Drilling grows outside Oklahoma’s core oil fields
WOODWARD, Okla. (AP) — Oil production continues to expand throughout Oklahoma, including in areas outside the state’s two core fields.
The STACK and SCOOP fields are dominated by larger, independent oil companies that include Continental Resources Inc., Devon Energy Corp. and Newfield Exploration, the Oklahoman reported.
But smaller, private companies reported strong results in other parts of the state, such as the Merge between STACK and SCOOP, the Anadarko Basin in western Oklahoma, and the Arkoma Stack in southeast Oklahoma.
“Oklahoma is unique in how many stack interval plays are available,” said Rome Nichols, production manager for LeNorman Operating. “There are 14 different commercial targets in the Anadarko Basin.”
The state’s oil fields have the benefit of being near several pipelines, storage facilities, processing plants and refineries, according to operators. But Oklahoma’s production is still affected by changing patterns in the oil market.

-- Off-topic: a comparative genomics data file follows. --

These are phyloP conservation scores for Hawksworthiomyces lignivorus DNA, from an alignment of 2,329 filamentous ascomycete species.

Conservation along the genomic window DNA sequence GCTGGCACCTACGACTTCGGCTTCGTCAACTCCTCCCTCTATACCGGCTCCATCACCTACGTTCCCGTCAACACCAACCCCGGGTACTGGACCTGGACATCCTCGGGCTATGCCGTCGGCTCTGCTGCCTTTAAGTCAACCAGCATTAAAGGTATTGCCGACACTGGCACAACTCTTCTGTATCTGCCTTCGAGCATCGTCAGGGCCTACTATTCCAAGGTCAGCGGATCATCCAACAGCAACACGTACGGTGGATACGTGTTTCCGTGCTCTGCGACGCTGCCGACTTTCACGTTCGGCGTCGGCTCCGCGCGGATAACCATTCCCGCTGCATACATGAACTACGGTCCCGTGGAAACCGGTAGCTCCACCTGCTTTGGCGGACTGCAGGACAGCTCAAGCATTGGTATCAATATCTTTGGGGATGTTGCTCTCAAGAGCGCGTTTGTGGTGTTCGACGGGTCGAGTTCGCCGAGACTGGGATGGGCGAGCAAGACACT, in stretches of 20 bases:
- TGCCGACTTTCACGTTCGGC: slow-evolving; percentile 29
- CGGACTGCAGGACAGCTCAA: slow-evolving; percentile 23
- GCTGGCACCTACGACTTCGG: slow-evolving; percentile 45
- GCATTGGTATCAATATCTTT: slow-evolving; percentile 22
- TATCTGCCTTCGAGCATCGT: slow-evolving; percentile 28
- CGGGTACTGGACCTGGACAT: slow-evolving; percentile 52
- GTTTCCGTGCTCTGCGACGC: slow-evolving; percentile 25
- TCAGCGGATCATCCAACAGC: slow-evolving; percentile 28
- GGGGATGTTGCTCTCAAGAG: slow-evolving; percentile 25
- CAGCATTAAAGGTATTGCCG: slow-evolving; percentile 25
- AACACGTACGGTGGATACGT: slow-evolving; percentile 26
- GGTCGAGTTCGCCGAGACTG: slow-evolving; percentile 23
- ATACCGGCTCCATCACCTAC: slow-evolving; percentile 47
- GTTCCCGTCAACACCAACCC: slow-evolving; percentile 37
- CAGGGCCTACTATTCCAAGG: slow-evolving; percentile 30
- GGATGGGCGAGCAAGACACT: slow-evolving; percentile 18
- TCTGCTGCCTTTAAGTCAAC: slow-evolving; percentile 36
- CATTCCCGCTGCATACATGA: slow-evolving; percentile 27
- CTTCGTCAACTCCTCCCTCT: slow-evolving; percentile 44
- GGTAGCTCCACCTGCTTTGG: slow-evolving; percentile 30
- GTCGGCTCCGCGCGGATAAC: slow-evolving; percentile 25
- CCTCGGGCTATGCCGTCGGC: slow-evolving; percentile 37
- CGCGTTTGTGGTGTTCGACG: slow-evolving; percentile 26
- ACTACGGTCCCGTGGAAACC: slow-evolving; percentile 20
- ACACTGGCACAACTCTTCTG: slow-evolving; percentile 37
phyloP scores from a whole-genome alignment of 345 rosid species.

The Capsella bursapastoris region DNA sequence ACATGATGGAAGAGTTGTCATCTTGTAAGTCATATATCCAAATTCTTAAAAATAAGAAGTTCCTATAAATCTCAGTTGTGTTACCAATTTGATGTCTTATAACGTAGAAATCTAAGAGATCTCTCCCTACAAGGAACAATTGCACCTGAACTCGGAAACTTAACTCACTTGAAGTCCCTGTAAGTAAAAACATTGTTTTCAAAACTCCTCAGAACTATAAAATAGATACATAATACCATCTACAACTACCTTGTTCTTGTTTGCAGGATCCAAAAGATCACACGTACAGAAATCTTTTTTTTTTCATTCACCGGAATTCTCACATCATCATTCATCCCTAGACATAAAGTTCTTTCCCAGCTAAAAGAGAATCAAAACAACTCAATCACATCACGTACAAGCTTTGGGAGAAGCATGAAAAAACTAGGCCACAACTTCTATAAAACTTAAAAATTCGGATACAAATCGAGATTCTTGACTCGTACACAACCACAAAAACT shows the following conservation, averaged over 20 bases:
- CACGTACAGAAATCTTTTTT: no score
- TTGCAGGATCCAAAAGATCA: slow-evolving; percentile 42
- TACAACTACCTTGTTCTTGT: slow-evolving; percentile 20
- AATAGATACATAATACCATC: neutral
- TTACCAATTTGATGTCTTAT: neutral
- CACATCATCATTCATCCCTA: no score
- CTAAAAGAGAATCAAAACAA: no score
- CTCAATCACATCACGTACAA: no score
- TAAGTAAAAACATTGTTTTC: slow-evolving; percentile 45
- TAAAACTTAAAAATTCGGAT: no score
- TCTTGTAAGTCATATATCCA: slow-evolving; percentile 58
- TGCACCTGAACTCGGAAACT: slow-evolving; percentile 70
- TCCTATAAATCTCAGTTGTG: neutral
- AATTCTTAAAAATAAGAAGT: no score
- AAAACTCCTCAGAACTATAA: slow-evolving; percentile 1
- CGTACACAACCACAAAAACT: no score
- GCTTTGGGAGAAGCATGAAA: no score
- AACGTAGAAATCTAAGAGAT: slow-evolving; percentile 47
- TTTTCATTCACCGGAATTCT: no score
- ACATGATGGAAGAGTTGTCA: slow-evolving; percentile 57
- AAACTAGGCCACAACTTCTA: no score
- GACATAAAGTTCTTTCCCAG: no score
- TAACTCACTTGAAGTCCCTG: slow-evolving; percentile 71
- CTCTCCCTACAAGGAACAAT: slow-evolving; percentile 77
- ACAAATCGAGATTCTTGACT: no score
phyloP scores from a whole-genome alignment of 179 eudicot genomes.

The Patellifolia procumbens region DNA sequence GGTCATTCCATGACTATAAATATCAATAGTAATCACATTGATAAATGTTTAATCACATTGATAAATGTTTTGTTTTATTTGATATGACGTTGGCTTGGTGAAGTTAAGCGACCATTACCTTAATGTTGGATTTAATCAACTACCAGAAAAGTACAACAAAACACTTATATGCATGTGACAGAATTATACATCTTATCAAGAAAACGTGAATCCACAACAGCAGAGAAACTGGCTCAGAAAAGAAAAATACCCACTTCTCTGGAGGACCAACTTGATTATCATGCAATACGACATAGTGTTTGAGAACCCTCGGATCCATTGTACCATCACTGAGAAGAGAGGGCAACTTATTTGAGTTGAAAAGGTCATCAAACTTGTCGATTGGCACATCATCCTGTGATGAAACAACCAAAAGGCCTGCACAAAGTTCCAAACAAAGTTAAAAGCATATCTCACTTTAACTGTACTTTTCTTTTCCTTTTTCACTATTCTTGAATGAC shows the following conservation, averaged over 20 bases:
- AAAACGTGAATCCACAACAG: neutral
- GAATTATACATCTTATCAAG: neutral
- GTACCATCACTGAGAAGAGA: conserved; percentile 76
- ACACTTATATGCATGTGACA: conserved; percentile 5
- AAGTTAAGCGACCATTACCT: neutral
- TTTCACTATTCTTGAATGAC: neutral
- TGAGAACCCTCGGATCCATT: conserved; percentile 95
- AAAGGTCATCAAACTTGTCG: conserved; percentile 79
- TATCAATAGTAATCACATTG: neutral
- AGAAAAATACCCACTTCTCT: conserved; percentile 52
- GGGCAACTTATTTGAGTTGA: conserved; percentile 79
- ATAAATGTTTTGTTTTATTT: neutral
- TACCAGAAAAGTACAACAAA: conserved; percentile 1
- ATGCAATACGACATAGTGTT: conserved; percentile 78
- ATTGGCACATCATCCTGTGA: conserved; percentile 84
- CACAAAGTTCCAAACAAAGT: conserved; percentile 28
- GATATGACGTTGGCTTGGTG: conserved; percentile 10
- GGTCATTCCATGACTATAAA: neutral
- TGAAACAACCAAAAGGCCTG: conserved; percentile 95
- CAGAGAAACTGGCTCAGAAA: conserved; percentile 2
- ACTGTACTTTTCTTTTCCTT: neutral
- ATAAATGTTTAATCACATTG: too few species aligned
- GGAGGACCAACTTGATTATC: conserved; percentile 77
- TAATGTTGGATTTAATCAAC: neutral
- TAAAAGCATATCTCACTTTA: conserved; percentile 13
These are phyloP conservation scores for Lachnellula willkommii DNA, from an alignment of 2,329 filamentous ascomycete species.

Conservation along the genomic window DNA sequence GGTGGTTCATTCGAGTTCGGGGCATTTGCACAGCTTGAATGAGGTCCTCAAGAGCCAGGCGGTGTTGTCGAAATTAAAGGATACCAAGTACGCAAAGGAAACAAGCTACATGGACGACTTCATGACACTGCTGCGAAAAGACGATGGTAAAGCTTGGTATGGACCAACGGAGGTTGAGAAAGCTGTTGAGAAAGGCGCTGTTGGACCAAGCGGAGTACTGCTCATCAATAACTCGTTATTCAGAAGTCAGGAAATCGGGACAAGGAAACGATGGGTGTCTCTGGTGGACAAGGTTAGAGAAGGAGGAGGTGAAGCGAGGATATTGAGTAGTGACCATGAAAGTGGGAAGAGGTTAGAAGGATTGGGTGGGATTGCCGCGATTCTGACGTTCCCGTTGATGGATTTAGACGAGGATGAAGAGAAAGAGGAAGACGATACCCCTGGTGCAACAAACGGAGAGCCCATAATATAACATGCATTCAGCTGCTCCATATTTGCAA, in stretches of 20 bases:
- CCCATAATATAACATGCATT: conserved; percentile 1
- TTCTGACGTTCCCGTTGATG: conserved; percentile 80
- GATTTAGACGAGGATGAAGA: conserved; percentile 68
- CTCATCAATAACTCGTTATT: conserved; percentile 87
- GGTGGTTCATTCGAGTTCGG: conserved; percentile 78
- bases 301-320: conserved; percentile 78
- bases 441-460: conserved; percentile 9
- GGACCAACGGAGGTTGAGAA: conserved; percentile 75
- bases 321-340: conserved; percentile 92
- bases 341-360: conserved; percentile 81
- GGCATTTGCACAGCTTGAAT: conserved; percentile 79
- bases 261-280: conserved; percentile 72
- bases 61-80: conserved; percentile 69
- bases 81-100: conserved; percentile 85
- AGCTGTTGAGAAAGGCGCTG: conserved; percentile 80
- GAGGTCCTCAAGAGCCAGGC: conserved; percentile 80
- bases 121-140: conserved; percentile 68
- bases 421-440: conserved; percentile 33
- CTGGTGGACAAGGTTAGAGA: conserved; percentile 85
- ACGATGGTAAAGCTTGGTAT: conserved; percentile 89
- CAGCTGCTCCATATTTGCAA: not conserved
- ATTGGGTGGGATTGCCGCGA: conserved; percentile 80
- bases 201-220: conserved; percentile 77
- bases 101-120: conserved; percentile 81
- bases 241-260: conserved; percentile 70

Oklahoma’s production normally goes north to Midwest markets, which are now served primarily by production in Ohio and Pennsylvania. Because of that shift, Oklahoma’s production prices have been discounted as local producers face a higher cost to transport oil and natural gas.
Pipeline projects planned and under construction in Oklahoma hope to open up more capacity to move south and export terminals and chemicals plants along the Gulf Coast.
“Right now, the way the U.S. methane market is situated, the vast majority of producers are paying higher differentials than they’re historically used to just get gas to market,” said Scott Goodwin, vice president of operations at FourPoint Energy. “We’ve seen it just in the last month ease up very significantly. I think it will continue to ease up.”
Information from: The Oklahoman, http://www.newsok.com